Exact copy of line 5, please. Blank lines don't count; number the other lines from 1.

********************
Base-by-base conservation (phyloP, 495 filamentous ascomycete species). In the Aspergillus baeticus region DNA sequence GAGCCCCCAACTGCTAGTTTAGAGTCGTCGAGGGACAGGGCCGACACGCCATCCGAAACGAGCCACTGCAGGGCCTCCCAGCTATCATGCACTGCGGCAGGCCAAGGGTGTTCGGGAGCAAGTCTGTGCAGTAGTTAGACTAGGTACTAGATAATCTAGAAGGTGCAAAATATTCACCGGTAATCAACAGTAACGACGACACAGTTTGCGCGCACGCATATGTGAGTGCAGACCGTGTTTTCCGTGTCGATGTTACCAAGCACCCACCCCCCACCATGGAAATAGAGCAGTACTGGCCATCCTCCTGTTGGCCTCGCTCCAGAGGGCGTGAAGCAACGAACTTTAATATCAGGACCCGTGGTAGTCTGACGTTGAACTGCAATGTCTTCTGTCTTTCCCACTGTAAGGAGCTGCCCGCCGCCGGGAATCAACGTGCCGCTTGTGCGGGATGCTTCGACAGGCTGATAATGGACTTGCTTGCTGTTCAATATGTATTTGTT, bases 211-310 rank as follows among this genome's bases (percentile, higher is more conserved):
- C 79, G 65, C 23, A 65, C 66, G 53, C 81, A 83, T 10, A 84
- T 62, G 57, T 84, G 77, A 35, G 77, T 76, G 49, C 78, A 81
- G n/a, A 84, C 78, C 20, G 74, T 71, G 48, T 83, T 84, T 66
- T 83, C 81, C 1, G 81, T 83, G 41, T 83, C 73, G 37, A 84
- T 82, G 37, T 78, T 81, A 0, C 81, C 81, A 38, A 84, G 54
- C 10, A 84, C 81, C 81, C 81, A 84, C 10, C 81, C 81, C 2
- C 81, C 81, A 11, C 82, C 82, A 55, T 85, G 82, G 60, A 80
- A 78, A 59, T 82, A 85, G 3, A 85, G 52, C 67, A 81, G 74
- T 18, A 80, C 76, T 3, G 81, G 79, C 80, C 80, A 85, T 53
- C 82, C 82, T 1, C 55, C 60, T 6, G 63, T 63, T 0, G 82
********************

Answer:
- T 83, C 81, C 1, G 81, T 83, G 41, T 83, C 73, G 37, A 84